Nathaniel Hupert, MD, MPH; Marissa Person, MSPH; Dan Hanfling, MD; Rita M. Traxler, MHS; William A. Bower, MD; Katherine Hendricks, MD, MPH&TM
Note: The authors dedicate this work to the memory of Dr. Toby Merlin, who as Director of the Division of Preparedness and Emerging Infections at the Centers for Disease Control and Prevention championed science, mentored with grace and great leadership, and inspired countless collaborations both in the United States and abroad to advance the public's health.
Disclaimer: The findings and conclusions in this article are those of the authors and do not necessarily represent the official position of the Centers for Disease Control and Prevention.
Acknowledgment: The authors thank Stefan Katharios-Lanwermeyer for extracting data for the original systematic review; Rosa Borensztein for assisting with primary data collection at NewYork–Presbyterian Hospital; our Epidemic Intelligence Service officer at the time; Tom Doker for asking more than once, “What if people present earlier during an event?” during the design phase of our data extraction tool; and Thitipong Mongkolrattanothai for reformatting references, tables, graphics, and appendixes.
Financial Support: Dr. Hupert was funded under U.S. Department of Health and Human Services Assignment Agreement IPA 1608836 to work on this project.
Disclosures: Dr. Hupert reports personal fees and nonfinancial support from the U.S. Defense Threat Reduction Agency's Proliferation Security Initiative outside the submitted work. Authors not named here have disclosed no conflicts of interest. Disclosures can also be viewed at www.acponline.org/authors/icmje/ConflictOfInterestForms.do?msNum=M18-1817.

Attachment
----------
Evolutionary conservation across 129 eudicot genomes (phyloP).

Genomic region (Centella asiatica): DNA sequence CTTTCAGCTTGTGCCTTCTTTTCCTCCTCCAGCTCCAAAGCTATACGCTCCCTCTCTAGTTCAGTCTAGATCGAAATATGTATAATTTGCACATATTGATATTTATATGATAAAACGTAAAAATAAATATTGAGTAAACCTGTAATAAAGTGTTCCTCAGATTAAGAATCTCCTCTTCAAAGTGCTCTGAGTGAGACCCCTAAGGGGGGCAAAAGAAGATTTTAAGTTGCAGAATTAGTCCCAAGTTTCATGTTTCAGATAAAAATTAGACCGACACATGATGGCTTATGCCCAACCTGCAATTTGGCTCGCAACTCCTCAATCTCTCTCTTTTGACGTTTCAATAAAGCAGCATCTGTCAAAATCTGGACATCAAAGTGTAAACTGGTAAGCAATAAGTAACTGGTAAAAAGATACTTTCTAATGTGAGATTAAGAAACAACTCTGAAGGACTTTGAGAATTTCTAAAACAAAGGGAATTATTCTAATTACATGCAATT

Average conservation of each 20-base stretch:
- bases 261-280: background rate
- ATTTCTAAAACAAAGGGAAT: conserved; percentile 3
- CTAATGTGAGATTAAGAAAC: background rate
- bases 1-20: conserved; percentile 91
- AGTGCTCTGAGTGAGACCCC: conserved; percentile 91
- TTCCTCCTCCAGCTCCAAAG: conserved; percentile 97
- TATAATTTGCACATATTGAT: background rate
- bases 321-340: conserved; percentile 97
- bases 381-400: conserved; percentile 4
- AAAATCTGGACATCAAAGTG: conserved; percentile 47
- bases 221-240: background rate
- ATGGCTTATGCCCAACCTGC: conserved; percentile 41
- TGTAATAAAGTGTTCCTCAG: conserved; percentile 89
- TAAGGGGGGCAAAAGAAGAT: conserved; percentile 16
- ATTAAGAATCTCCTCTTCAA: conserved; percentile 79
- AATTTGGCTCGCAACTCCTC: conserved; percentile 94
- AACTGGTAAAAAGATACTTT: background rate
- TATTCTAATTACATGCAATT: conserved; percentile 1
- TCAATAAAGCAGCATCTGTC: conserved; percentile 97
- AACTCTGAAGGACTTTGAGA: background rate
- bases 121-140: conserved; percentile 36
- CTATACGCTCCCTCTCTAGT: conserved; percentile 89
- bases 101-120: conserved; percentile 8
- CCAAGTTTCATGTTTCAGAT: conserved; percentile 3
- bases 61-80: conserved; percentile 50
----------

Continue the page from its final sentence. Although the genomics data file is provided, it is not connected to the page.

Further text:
Editors' Disclosures: Christine Laine, MD, MPH, Editor in Chief, reports that her spouse has stock options/holdings with Targeted Diagnostics and Therapeutics. Darren B. Taichman, MD, PhD, Executive Editor, reports that he has no financial relationships or interests to disclose. Cynthia D. Mulrow, MD, MSc, Senior Deputy Editor, reports that she has no relationships or interests to disclose. Jaya K. Rao, MD, MHS, Deputy Editor, reports that she has stock holdings/options in Eli Lilly and Pfizer. Catharine B. Stack, PhD, MS, Deputy Editor for Statistics, reports that she has stock holdings in Pfizer, Johnson & Johnson, and Colgate-Palmolive. Christina C. Wee, MD, MPH, Deputy Editor, reports employment with Beth Israel Deaconess Medical Center. Sankey V. Williams, MD, Deputy Editor, reports that he has no financial relationships or interests to disclose. Yu-Xiao Yang, MD, MSCE, Deputy Editor, reports that he has no financial relationships or interest to disclose.
Reproducible Research Statement:Study protocol: Available in the main article and the Supplement and from Dr. Hendricks (e-mail, email@example.com). Statistical code: Available from Ms. Person (e-mail, firstname.lastname@example.org). Data set: The case data set is available in the Supplement. The control data set is unavailable because of institutional review board restrictions.
Corresponding Author: Kate Hendricks, MD, MPH&TM, Division of High-Consequence Pathogens and Pathology, National Center for Emerging and Zoonotic Infectious Diseases, Centers for Disease Control and Prevention, 1600 Clifton Road NE, MS H24-12, Atlanta, GA 30329-4027; e-mail, email@example.com.
Current Author Addresses: Dr. Hupert: Department of Healthcare Policy and Research and Department of Medicine, Weill Cornell Medicine, 402 East 67th Street, LA-219, New York, NY 10065; Division of Preparedness and Emerging Infections, National Center for Emerging and Zoonotic Infectious Diseases, Centers for Disease Control and Prevention, 1600 Clifton Road NE, Atlanta, GA 30329-4027.
Ms. Person, Ms. Traxler, and Drs. Bower and Hendricks: Division of High-Consequence Pathogens and Pathology, National Center for Emerging and Zoonotic Infectious Diseases, Centers for Disease Control and Prevention, 1600 Clifton Road NE, MS H24-12, Atlanta, GA 30329-4027.